This page is all about 3 year old speech and language skills.  Keep in mind that these milestones are based on research about typically-developing children but this information is not meant to diagnose a speech-language delay or disorder.  There is a wide range of “normal” and just because your child is slightly delayed in a few of these areas, doesn’t necessarily mean he or she has a speech or language delay.  Please contact a speech-language pathologist for a screening if you are concerned about your child’s speech and language skills.  All norms are taken from the  Liguisystems Guide to Communication Milestones which sites the specific resources and research articles used to find each milestone.

Speech Sound Development:

Your 3-year-old should be consistently and correctly using all vowels and the following consonants:

  • /p/, /m/, /h/, /n/, /w/

In addition, your child should also no longer be doing the following things with sounds:

  • Deleting syllables from multi-syllabic words (such as saying “brella” for “umbrella”)
  • Deleting all sounds at the ends of words (such as “ca” for “cat”)

By 3 years of age, your child should be understood by an unfamiliar adult about 75% of the time.

Speech Sound Resource Page

Grammar Development:

  • Uses some pronouns (such as “I”, “it”, “me”, “my”, “mine”, “you”, “your”, “she”, “he”, “yours”, and “we”)

How to Teach the Pronouns “He” and “She”

  • Uses the “-ing” at the end of verbs (such as “running” and “jumping”)

How to Teach Present Progressive “-ing”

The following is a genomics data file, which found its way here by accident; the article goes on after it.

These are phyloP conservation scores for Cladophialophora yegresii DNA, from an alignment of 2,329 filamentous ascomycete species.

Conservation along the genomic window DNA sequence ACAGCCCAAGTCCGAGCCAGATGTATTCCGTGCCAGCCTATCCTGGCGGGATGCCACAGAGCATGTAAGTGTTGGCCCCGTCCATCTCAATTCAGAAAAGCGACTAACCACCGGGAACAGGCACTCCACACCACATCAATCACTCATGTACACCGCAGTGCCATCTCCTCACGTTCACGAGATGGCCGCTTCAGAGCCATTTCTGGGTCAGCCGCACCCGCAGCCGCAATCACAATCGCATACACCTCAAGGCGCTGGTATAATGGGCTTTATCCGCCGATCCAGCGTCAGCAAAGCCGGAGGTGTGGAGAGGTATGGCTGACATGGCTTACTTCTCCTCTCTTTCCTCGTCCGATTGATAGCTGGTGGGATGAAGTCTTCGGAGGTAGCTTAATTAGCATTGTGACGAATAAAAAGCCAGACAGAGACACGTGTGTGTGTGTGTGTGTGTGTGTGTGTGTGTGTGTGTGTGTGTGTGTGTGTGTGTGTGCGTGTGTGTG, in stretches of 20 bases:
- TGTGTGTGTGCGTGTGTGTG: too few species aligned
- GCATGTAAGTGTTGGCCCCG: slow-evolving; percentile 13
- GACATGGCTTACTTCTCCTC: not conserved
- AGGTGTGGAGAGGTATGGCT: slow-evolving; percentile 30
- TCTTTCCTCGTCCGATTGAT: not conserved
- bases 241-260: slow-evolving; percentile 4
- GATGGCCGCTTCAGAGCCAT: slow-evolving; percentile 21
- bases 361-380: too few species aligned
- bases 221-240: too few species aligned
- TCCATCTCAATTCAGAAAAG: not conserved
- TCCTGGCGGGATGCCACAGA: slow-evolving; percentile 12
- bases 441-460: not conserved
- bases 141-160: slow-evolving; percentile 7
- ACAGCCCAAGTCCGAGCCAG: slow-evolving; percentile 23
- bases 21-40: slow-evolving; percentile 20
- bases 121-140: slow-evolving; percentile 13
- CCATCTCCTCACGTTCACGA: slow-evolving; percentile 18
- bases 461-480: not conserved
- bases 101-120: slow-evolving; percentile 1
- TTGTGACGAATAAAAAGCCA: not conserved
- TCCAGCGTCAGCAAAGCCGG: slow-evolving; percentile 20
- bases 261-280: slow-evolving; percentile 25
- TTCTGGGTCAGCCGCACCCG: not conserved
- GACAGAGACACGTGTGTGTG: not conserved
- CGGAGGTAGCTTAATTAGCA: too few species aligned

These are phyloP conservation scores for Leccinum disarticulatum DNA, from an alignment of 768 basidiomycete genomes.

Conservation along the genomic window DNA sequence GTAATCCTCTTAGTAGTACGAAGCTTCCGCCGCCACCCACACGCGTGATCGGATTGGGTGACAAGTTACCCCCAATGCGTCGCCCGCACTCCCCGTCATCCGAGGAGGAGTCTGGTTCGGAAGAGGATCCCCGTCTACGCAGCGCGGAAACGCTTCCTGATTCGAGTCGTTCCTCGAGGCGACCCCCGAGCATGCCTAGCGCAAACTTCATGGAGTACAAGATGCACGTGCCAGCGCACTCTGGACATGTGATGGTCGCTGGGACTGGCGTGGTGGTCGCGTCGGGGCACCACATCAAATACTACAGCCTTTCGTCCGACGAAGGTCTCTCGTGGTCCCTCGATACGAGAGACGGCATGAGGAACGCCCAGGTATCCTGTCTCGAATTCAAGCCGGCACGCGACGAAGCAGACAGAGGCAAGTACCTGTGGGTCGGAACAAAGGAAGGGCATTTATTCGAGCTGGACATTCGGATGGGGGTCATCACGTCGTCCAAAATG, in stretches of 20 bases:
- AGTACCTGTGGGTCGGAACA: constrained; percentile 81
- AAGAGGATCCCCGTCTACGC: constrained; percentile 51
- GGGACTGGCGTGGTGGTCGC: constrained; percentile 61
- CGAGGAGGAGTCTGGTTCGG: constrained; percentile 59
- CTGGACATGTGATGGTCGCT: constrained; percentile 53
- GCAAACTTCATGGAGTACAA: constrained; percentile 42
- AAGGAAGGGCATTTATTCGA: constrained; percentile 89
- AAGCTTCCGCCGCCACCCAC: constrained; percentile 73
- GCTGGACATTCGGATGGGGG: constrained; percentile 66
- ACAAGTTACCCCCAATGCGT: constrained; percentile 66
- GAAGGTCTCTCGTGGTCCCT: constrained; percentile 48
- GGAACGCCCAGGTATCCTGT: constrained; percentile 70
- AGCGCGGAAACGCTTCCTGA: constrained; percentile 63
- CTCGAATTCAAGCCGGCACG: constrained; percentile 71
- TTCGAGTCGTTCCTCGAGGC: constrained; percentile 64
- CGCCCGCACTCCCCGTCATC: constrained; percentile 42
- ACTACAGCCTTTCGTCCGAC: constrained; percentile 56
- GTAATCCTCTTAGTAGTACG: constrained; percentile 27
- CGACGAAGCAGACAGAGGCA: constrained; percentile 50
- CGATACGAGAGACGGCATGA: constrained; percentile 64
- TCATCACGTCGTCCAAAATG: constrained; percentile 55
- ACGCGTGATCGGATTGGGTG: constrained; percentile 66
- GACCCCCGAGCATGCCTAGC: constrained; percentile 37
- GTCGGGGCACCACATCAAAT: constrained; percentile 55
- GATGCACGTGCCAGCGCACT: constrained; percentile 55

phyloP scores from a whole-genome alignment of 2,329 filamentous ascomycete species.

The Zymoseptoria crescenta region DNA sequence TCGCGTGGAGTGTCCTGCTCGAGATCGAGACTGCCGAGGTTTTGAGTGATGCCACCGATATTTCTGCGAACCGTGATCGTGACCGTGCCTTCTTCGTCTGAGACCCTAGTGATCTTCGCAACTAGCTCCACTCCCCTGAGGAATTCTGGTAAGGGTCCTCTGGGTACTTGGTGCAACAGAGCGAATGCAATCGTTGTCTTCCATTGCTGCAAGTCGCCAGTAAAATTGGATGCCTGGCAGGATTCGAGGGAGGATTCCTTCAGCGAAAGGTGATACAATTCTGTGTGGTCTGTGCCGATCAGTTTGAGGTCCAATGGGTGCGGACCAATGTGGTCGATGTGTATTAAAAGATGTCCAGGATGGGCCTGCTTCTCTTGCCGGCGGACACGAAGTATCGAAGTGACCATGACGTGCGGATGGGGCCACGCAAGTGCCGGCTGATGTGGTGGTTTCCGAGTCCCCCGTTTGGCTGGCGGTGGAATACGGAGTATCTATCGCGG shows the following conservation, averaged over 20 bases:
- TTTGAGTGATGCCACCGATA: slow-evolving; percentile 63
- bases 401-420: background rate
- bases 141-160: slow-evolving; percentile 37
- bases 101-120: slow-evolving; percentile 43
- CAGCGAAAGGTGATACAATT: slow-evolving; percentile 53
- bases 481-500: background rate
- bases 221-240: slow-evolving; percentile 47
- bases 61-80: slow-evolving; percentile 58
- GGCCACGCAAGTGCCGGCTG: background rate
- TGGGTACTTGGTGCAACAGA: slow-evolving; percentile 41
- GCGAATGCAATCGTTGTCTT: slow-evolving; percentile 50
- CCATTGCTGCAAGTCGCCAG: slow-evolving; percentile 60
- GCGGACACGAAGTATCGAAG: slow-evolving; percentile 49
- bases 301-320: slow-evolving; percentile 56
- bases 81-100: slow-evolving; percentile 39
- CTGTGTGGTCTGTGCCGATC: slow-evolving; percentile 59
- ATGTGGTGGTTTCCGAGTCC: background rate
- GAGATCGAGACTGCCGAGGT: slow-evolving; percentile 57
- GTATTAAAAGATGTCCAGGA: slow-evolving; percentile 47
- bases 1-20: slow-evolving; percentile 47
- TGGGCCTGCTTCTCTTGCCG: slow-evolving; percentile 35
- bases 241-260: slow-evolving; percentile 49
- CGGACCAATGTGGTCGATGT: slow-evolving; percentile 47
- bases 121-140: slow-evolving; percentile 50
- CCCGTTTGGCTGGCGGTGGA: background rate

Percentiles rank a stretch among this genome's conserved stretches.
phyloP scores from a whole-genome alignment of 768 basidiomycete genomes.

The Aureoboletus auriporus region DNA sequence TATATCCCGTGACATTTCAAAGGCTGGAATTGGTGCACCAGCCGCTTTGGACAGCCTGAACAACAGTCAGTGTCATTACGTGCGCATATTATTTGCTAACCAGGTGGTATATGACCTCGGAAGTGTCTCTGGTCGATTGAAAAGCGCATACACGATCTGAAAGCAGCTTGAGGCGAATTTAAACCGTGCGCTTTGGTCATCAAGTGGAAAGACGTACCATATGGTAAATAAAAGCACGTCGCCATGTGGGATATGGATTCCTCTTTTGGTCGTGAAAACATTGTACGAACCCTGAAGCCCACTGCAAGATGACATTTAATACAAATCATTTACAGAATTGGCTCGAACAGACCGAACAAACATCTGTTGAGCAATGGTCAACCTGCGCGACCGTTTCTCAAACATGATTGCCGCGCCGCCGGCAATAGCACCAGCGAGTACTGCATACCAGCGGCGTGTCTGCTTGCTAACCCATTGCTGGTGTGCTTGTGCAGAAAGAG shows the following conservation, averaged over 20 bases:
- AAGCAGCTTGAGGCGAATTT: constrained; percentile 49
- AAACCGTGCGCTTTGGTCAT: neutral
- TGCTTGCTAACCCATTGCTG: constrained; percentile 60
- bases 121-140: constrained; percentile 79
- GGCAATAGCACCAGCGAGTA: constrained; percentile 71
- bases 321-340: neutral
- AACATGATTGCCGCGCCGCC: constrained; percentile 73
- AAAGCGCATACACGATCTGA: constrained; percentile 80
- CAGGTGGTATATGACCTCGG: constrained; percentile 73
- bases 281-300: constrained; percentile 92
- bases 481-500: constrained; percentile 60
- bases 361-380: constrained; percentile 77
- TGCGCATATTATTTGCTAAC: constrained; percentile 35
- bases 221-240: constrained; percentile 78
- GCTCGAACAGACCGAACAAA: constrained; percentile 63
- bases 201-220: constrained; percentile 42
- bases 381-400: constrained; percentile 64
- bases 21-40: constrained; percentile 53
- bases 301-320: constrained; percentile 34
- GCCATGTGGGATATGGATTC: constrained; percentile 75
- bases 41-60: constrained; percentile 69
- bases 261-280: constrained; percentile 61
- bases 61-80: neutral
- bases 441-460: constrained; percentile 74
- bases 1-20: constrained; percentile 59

• Is beginning to use these grammatical markers as well:
    • Plural “-s” (like socks)

How to Teach Plural “s” 

  • Past tense “-ed” (like jumped)

How to Teach Past Tense Verbs

Past Tense Verbs Flashcards

  • Possessive “’s” (like Mommy’s)

How to Teach Possessive “‘s”

  • Some helping verbs like “can”, “do”, “be”, “will”
  • Produces sentences with an average length of 3 words

Social Language/Pragmatic Skills

  • Watches other children and briefly joins in their play
  • Requests permission for items and activities
  • Begins to make simple play schemes, like playing house
  • Defends own possessions
  • Holds up fingers to tell age
  • Looks for missing toys

Literacy/Book Skills

  • Likes to listen to books/stories for longer periods of time

How to Read to Children for Language Development

  • Holds a book correctly
  • Begins to recognize logos (like the McDonald’s Golden Arches or a favorite food logo at the grocery store)
  • Is developing phonological awareness and pre-reading skills:

The Ultimate Guide to Phonological Awareness and Pre-Reading Skills

Concept Development:

  • Distinguishes between “in” and “under”
  • Understands (can point to when requested) number concepts of “one” and “two”
  • Understands size differences such as “big” and “little”
  • Understands “in”, “off”, “on”, “under”, “out of”, “together”, “away from”
  • Begins to understand the time concepts of “soon”, “later”, “wait”
  • Selects three that are the same out of a set of four objects
  • Begins to say adjectives for color and size

How to Teach a New Spatial Concept

Spatial Concepts Game

Vocabulary Development:

Your three-year-old should be able to say about 1,000 words.

Vocabulary Resource Page

Answering Questions:

  • Points to objects when described, such as “What do you wear on your head?”
  • Answers questions such as “Where…?”, “What’s that?”, “What’s ___ doing?”, “Who is…?”, and “Can you…?”
  • Asks simple questions about his/her wants and needs, such as “where cookie?”
  • Asks “where…?”, “what…?” and “what ____ doing?” questions

Asking Questions Resource Page

Listening Skills:

  • Responds to commands involving body parts, such as “show me your nose”
  • Follows simple two-step directions, such as “get your cup and give it to me”

How to Get a Child to Follow Directions

Following Directions Game

Find Out More!

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